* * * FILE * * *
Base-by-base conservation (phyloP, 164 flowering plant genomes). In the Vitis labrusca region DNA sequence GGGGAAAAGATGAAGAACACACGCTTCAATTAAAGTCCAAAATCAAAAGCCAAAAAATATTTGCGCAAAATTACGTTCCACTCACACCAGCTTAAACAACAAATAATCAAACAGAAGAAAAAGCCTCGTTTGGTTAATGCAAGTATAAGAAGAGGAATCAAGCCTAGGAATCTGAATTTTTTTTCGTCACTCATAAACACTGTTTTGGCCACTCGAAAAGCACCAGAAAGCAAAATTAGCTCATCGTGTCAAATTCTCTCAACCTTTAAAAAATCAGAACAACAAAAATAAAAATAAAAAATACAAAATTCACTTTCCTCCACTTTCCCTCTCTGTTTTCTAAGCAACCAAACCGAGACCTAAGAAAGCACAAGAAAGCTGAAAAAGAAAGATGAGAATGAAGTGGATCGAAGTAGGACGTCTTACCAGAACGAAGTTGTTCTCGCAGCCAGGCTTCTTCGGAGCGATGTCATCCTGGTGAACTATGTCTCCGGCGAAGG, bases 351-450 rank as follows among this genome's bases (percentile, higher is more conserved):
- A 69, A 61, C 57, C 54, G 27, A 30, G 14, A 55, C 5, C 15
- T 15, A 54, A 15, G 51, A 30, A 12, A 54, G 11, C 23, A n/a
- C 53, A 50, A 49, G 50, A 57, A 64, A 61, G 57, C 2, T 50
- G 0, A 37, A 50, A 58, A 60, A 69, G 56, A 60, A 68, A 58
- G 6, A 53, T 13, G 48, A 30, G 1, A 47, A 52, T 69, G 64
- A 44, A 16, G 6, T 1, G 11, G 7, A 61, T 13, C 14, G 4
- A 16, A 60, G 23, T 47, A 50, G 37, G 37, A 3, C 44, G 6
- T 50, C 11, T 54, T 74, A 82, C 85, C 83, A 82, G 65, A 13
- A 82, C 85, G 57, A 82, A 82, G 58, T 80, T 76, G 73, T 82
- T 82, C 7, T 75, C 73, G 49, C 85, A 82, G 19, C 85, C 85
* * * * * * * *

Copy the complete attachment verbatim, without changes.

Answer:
Base-by-base conservation (phyloP, 164 flowering plant genomes). In the Vitis labrusca region DNA sequence GGGGAAAAGATGAAGAACACACGCTTCAATTAAAGTCCAAAATCAAAAGCCAAAAAATATTTGCGCAAAATTACGTTCCACTCACACCAGCTTAAACAACAAATAATCAAACAGAAGAAAAAGCCTCGTTTGGTTAATGCAAGTATAAGAAGAGGAATCAAGCCTAGGAATCTGAATTTTTTTTCGTCACTCATAAACACTGTTTTGGCCACTCGAAAAGCACCAGAAAGCAAAATTAGCTCATCGTGTCAAATTCTCTCAACCTTTAAAAAATCAGAACAACAAAAATAAAAATAAAAAATACAAAATTCACTTTCCTCCACTTTCCCTCTCTGTTTTCTAAGCAACCAAACCGAGACCTAAGAAAGCACAAGAAAGCTGAAAAAGAAAGATGAGAATGAAGTGGATCGAAGTAGGACGTCTTACCAGAACGAAGTTGTTCTCGCAGCCAGGCTTCTTCGGAGCGATGTCATCCTGGTGAACTATGTCTCCGGCGAAGG, bases 351-450 rank as follows among this genome's bases (percentile, higher is more conserved):
- A 69, A 61, C 57, C 54, G 27, A 30, G 14, A 55, C 5, C 15
- T 15, A 54, A 15, G 51, A 30, A 12, A 54, G 11, C 23, A n/a
- C 53, A 50, A 49, G 50, A 57, A 64, A 61, G 57, C 2, T 50
- G 0, A 37, A 50, A 58, A 60, A 69, G 56, A 60, A 68, A 58
- G 6, A 53, T 13, G 48, A 30, G 1, A 47, A 52, T 69, G 64
- A 44, A 16, G 6, T 1, G 11, G 7, A 61, T 13, C 14, G 4
- A 16, A 60, G 23, T 47, A 50, G 37, G 37, A 3, C 44, G 6
- T 50, C 11, T 54, T 74, A 82, C 85, C 83, A 82, G 65, A 13
- A 82, C 85, G 57, A 82, A 82, G 58, T 80, T 76, G 73, T 82
- T 82, C 7, T 75, C 73, G 49, C 85, A 82, G 19, C 85, C 85